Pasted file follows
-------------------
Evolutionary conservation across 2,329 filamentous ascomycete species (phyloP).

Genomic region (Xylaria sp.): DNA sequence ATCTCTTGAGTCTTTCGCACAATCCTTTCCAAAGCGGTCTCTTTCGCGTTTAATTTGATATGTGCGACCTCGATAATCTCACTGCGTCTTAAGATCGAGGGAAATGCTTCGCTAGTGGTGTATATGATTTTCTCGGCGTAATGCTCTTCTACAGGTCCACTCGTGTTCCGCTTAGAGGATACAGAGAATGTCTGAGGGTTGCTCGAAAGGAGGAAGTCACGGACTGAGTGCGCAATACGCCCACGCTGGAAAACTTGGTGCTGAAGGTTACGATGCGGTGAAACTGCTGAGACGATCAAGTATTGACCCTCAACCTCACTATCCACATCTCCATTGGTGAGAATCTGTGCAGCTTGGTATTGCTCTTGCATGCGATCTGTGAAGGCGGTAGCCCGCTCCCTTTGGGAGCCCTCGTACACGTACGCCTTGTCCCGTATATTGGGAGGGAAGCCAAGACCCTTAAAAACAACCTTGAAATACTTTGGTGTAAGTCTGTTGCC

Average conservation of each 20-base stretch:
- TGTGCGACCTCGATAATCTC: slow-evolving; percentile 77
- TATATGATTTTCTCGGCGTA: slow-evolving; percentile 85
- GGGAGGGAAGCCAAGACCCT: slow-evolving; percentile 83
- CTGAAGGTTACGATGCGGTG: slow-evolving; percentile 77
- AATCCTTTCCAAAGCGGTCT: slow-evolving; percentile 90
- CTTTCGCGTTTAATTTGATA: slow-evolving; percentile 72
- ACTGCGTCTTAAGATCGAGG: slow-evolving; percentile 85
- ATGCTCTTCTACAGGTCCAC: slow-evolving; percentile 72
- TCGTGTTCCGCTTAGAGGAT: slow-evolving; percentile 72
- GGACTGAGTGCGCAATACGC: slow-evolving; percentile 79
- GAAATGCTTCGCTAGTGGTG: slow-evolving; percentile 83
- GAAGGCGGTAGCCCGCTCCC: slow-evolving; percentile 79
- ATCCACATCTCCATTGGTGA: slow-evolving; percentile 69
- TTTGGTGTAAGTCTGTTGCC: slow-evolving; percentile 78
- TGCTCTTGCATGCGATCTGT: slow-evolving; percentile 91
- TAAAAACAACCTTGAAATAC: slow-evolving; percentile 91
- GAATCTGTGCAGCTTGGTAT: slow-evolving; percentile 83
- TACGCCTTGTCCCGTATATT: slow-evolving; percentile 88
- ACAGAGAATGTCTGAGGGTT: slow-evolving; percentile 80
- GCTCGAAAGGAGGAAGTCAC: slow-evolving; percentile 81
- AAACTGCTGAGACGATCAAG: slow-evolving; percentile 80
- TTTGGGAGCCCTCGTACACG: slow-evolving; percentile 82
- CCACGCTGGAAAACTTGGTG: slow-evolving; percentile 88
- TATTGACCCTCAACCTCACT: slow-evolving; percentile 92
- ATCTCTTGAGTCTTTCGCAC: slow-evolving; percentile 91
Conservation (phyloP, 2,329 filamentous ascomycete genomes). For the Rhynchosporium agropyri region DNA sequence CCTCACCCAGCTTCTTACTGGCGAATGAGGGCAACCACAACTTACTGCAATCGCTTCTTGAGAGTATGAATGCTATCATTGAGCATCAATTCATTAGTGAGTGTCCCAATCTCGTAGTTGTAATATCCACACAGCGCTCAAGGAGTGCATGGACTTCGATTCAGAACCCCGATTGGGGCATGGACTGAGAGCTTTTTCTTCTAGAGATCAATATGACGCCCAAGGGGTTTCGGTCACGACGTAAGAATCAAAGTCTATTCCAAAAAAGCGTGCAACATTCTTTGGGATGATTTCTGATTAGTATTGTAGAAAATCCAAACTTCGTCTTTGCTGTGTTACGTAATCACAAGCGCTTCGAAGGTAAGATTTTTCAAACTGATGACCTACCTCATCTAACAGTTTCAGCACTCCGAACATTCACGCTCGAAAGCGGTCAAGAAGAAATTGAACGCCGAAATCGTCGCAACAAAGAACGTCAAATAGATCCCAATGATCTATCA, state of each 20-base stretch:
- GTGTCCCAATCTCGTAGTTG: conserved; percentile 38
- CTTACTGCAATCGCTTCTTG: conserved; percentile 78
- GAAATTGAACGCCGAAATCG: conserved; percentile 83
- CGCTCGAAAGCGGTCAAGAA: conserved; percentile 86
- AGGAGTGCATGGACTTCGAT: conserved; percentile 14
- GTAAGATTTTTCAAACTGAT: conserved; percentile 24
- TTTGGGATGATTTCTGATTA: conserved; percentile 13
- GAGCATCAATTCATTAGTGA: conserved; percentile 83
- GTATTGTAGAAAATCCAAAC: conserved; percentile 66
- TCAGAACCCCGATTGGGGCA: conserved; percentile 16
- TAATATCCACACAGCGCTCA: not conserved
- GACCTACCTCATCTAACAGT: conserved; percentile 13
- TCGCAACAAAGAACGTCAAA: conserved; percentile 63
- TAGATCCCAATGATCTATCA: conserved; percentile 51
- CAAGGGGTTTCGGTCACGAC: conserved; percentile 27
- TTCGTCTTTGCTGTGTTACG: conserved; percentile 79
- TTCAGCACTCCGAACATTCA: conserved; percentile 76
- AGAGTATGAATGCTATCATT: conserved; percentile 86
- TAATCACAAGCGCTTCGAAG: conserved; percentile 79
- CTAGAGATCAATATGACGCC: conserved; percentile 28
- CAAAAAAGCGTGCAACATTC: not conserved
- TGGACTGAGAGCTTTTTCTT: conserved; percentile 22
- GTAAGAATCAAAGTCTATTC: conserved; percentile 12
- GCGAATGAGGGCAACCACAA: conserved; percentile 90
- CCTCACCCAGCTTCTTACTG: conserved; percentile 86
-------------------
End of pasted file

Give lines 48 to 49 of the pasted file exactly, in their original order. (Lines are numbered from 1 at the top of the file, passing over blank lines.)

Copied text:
- TAATCACAAGCGCTTCGAAG: conserved; percentile 79
- CTAGAGATCAATATGACGCC: conserved; percentile 28